Take Test Results with a Grain of Salt, Says ATA President

Responding to the annual release of provincial Diploma Examination and Achievement Test Results, Alberta Teachers’ Association (ATA) President Frank Bruseker expressed satisfaction that Alberta students were continuing to do well on these provincial assessments. “Albertans have high standards for public education, and teachers work hard to assist students achieve these standards,” he said.

At the same time, Bruseker warned against reading too much into variations in test scores. He noted that minor variations, which may be statistically significant, are not necessarily important educationally.

Bruseker also expressed concern about the impact of the province’s extensive standardized testing regime on individual students. The way that the province’s examination program currently focuses exclusively on rigorous core academic learning does not necessarily serve the learning needs of “at risk” students, many of whom do not graduate from high school. According to Statistics Canada, Alberta has the lowest high school completion rate of any province in Canada.

Bruseker also expressed concern about the effect upon individual students of the practice of test equating. “Although the department’s intent is to increase the fairness of the examinations, the manipulation of the marks is done behind closed doors,” he said. Bruseker observed that 2,785 of the most academically accomplished students in the province, those scoring high marks on the June 2005 Physics 30 examination, had their actual exam scores reduced by three per cent. For example, a student who achieved 82 per cent on the examination would receive a reported mark of 79 per cent. Bruseker wondered what impact this practice might have on the ability of students to qualify for scholarships and to get into university. He reiterated his concern about the department’s continuing refusal to allow teachers and the public to have access to the examinations after they have been written.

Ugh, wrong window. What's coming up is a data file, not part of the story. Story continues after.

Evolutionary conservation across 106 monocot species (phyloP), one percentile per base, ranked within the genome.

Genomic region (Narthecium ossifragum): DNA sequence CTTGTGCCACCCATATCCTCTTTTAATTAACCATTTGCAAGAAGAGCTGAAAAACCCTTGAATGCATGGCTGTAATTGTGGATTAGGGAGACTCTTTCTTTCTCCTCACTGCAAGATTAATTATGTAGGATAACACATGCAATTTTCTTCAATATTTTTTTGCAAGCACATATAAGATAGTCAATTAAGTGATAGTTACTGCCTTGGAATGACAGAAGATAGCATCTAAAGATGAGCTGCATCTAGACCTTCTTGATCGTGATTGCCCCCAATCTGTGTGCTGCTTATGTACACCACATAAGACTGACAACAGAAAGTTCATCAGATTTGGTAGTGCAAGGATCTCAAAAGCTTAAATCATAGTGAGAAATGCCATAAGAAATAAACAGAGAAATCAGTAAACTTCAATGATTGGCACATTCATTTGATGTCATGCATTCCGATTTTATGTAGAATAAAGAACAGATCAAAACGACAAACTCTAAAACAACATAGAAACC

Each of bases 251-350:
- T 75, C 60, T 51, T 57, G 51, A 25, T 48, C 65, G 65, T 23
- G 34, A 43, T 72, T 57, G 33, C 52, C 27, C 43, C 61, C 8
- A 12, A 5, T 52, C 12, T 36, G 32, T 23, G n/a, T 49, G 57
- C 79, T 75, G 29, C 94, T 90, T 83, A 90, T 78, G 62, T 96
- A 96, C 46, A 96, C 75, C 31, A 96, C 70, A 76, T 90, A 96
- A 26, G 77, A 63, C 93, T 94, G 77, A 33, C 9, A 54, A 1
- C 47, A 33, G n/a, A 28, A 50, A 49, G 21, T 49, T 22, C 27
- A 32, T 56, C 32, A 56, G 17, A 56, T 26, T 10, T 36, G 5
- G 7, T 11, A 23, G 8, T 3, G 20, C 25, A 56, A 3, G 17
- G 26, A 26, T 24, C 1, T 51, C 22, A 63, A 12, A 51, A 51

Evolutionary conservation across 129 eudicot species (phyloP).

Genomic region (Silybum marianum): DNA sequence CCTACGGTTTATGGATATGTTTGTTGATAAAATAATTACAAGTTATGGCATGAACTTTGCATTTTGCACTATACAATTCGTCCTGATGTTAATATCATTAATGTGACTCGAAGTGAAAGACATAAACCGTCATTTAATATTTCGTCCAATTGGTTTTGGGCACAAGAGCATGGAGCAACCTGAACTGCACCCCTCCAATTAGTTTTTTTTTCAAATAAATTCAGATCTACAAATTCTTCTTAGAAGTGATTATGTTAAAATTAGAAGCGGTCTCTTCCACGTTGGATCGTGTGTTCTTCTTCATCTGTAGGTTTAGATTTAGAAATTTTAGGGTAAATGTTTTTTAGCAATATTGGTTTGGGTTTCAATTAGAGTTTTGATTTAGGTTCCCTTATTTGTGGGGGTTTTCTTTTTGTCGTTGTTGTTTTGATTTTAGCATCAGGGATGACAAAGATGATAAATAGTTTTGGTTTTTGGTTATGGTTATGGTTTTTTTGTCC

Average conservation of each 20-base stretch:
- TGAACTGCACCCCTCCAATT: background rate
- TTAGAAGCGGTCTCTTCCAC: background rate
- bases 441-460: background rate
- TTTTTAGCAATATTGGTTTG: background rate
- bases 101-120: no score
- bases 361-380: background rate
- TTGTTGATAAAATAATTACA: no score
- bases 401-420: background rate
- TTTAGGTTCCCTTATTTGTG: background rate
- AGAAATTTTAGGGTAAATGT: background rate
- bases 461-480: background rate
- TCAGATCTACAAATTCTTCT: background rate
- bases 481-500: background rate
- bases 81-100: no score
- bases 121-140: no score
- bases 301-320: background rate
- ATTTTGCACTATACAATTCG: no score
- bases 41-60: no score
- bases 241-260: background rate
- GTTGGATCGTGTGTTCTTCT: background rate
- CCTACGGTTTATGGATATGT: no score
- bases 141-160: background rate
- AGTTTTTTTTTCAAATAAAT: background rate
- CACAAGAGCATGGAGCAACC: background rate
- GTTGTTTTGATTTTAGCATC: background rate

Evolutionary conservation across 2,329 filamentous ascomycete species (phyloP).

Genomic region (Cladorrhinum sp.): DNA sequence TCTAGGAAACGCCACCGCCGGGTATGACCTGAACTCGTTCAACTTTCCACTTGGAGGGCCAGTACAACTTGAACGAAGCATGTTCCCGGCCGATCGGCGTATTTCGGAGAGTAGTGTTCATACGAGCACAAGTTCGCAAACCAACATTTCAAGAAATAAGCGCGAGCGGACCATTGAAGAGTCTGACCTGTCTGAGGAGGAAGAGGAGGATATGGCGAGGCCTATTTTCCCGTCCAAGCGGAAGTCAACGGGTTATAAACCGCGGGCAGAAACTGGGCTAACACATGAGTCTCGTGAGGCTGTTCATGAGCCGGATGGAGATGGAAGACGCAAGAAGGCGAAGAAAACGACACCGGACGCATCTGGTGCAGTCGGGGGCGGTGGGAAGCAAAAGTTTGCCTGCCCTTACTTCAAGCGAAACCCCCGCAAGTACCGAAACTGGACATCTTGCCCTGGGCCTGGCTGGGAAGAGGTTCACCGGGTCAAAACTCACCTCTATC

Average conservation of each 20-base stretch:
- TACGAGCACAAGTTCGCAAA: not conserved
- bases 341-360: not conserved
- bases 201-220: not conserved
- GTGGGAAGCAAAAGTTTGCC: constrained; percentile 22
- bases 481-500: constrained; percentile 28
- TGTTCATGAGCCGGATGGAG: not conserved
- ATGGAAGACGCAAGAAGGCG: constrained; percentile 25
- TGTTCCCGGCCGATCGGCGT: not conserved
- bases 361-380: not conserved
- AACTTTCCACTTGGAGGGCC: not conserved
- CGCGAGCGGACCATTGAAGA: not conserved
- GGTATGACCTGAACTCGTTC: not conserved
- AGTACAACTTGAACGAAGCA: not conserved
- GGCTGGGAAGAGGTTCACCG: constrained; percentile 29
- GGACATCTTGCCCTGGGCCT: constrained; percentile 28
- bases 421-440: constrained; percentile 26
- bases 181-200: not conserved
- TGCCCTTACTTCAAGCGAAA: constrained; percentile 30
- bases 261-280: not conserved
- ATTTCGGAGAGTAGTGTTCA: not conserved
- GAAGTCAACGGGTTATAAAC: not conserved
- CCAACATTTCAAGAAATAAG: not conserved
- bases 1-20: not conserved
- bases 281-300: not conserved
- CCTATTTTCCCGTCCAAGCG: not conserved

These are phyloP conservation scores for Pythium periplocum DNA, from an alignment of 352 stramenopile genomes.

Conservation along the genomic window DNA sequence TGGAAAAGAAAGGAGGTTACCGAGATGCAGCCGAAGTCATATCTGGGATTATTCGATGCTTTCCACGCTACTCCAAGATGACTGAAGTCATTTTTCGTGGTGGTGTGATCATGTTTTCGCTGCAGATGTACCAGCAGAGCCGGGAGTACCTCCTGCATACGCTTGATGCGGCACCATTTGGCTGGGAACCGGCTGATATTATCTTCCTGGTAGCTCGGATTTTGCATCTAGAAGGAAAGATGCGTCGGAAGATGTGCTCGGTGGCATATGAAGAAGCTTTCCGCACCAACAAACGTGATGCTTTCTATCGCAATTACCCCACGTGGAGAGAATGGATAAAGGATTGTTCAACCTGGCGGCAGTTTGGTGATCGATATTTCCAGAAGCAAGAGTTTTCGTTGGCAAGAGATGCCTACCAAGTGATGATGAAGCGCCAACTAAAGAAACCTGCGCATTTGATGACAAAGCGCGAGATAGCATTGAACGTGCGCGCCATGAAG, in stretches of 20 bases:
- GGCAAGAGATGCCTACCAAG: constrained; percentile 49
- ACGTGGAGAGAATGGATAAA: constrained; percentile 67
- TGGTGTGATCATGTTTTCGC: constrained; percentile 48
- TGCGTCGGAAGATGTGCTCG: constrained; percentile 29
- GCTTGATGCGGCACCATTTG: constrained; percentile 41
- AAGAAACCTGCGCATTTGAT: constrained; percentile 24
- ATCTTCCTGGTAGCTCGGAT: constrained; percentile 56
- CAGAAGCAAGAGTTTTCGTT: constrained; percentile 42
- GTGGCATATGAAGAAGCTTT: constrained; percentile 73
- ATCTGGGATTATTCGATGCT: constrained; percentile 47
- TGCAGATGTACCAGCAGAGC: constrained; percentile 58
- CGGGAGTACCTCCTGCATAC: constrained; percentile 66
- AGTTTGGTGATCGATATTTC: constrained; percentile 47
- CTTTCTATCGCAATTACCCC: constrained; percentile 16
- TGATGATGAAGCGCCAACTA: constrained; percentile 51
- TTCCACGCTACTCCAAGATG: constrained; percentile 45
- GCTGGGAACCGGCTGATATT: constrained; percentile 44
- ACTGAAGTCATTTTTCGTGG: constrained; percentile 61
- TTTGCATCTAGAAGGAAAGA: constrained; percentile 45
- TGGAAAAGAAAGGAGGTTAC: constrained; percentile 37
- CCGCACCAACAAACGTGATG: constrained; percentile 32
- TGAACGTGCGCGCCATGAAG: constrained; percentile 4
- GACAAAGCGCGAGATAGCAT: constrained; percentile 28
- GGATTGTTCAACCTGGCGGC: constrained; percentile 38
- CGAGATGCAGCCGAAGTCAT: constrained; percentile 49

“Provincial examinations and tests provide only a snapshot of achievement. They measure only six of the 20 desired learning outcomes listed under the goals of education,” Bruseker pointed out. “Yet, the continuing prosperity of Alberta depends upon students becoming lifelong learners who have the knowledge, skills and attitudes associated with creativity, critical thinking, ingenuity, imagination and citizenship. These critical skills are not measured by standardized tests.”